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With a workforce of over 300,000 drivers who work long hours, often at night and behind the scenes, the Canadian trucking industry has been front and centre in keeping domestic and international supply chains flowing. Between Canada and the United States, approximately 90% of all consumer goods are moved by truck,

including half of the food on our tables. Notwithstanding significant ongoing challenges brought on by COVID-19, the industry has demonstrated significant resilience and tenacity in facing them.

That’s why the Canadian Chamber of Commerce was proud to host the four-part Future of Transportation webinar series in September and October. Open to the public, the webinars were occasions for attendees to hear directly from leading representatives of Canadian transportation organizations – trucking, rail, air, and shipping, respectively. Together, they highlighted not only the consequences of the ongoing COVID-19 pandemic, but panelists were also afforded an opportunity to share their predictions for a world that has been permanently altered by the coronavirus. Furthermore, the panels featured robust discussions on challenges and opportunities outside of COVID.

The Canadian Chamber created these webinars for a few reasons. First, they were timely given that the country and the world) are currently mired in its worst economic downturn since the Great Depression. Secondly, they were good public education exercises in exploring the impacts of COVID-19 on given industries. Finally and perhaps most importantly, they were occasions to find some optimism in a time of great uncertainty.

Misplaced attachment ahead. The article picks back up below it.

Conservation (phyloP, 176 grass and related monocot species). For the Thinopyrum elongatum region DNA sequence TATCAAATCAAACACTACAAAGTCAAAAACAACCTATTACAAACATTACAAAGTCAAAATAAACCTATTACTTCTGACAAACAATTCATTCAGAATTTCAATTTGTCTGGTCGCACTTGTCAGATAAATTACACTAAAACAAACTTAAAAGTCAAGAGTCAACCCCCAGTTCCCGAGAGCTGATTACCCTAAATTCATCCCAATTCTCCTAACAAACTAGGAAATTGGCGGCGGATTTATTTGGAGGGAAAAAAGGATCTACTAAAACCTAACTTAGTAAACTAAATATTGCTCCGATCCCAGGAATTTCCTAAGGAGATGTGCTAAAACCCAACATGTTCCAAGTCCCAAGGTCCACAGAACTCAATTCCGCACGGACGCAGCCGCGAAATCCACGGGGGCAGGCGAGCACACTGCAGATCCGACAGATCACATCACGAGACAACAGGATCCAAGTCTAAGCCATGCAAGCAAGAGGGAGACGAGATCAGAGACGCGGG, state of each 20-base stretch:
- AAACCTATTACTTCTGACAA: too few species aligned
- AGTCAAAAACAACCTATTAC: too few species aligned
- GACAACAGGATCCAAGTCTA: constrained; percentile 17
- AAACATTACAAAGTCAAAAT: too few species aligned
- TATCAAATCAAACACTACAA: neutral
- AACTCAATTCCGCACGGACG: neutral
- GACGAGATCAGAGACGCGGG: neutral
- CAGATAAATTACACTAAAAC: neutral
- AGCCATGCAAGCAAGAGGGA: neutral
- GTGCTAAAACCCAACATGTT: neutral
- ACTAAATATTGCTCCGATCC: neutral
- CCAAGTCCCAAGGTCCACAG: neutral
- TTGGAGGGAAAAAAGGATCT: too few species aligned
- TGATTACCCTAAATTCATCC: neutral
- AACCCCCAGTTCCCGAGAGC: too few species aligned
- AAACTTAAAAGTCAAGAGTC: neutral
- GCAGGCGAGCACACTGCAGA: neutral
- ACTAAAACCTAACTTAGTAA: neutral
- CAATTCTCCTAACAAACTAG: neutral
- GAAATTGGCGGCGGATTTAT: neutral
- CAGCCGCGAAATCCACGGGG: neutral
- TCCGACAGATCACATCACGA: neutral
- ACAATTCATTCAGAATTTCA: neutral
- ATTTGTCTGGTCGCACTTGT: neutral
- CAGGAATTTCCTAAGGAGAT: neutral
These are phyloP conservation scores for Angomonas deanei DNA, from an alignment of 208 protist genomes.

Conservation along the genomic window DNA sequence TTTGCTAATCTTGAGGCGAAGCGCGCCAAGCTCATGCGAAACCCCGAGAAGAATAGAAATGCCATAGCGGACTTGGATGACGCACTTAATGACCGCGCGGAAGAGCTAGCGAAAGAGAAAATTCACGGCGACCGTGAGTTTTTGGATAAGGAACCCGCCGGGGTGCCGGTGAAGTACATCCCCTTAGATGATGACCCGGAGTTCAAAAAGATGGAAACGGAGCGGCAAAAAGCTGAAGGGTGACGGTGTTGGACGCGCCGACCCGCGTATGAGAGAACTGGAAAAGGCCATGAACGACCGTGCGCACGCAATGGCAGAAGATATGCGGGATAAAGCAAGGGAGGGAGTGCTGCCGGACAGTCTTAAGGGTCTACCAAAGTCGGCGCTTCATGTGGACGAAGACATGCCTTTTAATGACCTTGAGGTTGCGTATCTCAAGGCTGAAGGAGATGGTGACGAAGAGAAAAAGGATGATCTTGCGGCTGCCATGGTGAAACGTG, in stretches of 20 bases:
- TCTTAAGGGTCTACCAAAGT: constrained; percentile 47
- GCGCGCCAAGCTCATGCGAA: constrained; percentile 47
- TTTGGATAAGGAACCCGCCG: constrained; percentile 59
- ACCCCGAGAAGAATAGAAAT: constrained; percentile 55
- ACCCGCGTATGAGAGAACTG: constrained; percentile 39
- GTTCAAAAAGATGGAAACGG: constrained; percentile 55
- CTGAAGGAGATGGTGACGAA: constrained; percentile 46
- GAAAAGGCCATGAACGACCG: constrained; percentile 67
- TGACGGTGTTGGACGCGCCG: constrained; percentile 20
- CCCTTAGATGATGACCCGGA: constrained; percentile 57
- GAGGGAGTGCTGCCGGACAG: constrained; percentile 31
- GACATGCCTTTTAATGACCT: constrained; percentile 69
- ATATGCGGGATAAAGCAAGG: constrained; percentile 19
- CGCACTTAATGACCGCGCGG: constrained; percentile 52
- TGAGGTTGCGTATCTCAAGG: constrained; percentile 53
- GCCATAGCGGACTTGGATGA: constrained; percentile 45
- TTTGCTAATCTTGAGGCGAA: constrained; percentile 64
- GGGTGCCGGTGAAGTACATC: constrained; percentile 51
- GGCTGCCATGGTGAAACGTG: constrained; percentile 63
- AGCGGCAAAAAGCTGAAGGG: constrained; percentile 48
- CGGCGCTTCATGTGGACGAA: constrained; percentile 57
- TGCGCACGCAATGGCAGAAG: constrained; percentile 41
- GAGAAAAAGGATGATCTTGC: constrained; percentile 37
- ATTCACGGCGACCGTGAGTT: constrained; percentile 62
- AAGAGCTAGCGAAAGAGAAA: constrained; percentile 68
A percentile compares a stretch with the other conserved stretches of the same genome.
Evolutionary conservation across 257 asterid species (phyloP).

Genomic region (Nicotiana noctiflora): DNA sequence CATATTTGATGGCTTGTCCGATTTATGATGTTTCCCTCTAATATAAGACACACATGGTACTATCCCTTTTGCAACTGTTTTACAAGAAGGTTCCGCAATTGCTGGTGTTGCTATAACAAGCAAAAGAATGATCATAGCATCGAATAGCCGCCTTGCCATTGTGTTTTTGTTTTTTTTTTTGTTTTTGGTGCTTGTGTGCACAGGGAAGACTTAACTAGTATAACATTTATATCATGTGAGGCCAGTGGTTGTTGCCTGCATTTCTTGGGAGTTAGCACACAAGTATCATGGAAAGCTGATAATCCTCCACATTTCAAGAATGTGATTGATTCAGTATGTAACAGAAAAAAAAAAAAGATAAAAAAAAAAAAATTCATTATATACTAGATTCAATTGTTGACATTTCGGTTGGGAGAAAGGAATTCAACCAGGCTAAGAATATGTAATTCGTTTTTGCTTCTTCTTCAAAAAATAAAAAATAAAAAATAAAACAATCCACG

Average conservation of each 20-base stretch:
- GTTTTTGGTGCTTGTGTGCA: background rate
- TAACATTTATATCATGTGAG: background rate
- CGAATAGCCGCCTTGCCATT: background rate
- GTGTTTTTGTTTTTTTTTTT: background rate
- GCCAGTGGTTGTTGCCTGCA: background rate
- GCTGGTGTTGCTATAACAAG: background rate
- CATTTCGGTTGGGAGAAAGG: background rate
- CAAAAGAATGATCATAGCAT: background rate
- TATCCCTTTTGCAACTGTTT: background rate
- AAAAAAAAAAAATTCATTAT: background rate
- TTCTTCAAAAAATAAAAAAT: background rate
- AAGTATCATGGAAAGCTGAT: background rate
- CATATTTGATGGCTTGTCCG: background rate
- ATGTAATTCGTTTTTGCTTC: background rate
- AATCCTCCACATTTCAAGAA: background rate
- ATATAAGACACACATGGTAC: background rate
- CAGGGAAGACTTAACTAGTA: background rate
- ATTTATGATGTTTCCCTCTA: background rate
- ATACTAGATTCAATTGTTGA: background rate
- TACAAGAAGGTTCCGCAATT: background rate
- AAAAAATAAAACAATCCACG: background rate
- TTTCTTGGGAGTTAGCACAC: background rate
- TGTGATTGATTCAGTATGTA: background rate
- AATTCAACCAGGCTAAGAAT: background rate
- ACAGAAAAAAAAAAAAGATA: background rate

The trucking-specific webinar was the first of the four, featuring Stephen Laskowski, President of the Canadian Trucking Alliance; Shawn Girard, CEO of Energy Transport; and Bruce Bowser, Chairman of AMJ Campbell and moderated by the Canadian Chamber’s Senior Director of Transportation and Infrastructure Ryan Greer. This article will provide a brief outline of the key points shared by the panel, followed by discussion on some of the broader issues facing the transportation industry and some solutions.

When the pandemic first hit and lockdown and social distancing measures were announced, there was a feeling by some, both in the private sector and in the government, that COVID-19 would be a short-lived phenomenon and things would soon go back to normal. Of course, it soon became clear COVID-19 was going to be around for a lot longer than expected. Communication became more important than ever, whether from government, supply chain partners, or other stakeholders. As governments and industries raced to identify critical components of the economy, for a time there was tremendous uncertainty as to what was designated as an essential service and what was not. For instance, obviously grocery stores were essential, but what about the companies and workers that transported those products? What about those companies that moved goods from the United States? Though closed to passenger movement, there were numerous questions about commercial activity through the Canada-U.S. border. Lack of clarity and consistency on these regulations, such as quarantine requirements and essential worker designation, resulted in significant confusion for industries as they scrambled to deal with the new and ever-changing realities. It was such a fluid situation that the reality on one day could be entirely different the next.